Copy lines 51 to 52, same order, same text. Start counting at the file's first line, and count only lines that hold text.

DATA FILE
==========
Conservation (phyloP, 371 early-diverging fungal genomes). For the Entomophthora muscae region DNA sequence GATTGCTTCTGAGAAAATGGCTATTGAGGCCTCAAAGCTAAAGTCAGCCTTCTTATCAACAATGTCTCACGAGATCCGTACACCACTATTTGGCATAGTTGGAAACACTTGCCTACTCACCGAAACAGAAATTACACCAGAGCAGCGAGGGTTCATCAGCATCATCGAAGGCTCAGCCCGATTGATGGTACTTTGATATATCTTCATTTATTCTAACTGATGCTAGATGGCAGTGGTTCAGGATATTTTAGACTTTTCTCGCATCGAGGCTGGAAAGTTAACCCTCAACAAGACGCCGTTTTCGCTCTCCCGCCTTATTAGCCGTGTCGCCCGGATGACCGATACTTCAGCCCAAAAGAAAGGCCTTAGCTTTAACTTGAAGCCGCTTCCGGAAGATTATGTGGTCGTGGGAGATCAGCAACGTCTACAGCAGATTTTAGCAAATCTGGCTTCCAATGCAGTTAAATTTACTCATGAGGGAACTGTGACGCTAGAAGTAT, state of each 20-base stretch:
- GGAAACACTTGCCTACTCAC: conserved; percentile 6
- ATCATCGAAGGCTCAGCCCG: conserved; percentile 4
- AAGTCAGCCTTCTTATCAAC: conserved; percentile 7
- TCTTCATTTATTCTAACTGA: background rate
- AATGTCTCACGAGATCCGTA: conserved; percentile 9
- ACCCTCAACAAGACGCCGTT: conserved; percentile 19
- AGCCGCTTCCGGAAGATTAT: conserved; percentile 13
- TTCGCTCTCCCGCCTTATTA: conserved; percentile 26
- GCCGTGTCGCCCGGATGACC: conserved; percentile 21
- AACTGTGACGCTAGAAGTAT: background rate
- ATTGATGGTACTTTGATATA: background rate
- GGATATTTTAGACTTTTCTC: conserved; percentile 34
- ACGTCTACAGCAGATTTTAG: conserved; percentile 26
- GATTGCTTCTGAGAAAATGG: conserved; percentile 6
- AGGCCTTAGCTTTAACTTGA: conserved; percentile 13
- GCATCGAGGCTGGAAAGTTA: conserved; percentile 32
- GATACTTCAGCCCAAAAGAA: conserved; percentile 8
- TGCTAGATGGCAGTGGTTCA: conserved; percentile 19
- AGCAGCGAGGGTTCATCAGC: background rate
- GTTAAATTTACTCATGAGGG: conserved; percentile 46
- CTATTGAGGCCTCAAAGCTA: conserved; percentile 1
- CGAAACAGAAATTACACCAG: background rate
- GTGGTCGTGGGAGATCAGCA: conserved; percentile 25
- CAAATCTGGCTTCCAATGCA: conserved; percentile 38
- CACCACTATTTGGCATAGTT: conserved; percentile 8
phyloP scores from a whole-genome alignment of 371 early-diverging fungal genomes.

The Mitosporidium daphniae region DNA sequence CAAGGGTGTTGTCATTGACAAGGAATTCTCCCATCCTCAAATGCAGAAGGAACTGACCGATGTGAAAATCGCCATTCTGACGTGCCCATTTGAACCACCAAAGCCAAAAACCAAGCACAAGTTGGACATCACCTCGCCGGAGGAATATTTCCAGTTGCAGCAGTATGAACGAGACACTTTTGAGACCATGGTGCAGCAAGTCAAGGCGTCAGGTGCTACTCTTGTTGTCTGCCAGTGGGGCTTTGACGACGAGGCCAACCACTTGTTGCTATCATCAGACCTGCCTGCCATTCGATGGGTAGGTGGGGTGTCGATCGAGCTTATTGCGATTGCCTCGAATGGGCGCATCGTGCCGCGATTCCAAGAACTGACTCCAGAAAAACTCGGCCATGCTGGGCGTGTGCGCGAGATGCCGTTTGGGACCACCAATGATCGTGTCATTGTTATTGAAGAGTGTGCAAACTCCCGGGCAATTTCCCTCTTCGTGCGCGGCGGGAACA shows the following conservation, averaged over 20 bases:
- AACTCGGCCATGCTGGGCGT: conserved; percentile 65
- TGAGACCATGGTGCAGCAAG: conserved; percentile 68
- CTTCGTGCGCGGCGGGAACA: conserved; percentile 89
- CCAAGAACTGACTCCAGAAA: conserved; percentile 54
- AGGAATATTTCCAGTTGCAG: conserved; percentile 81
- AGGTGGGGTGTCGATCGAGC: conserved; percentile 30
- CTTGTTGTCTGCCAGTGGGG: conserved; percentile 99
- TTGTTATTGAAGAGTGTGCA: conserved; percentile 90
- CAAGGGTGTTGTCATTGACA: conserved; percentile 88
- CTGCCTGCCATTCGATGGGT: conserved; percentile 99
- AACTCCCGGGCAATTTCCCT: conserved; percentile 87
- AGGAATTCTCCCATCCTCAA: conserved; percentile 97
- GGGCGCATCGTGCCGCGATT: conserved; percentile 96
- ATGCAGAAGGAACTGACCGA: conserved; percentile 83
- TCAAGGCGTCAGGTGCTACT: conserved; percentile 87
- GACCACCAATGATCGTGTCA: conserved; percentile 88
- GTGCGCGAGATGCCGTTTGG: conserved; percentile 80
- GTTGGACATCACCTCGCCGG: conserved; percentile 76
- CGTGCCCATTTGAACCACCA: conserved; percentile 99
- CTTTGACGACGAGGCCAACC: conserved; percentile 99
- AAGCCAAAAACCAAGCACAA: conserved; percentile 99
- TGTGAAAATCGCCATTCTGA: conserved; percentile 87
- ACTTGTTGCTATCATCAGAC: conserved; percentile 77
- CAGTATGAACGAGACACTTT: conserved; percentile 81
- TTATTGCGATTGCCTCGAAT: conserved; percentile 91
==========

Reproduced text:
- ACTTGTTGCTATCATCAGAC: conserved; percentile 77
- CAGTATGAACGAGACACTTT: conserved; percentile 81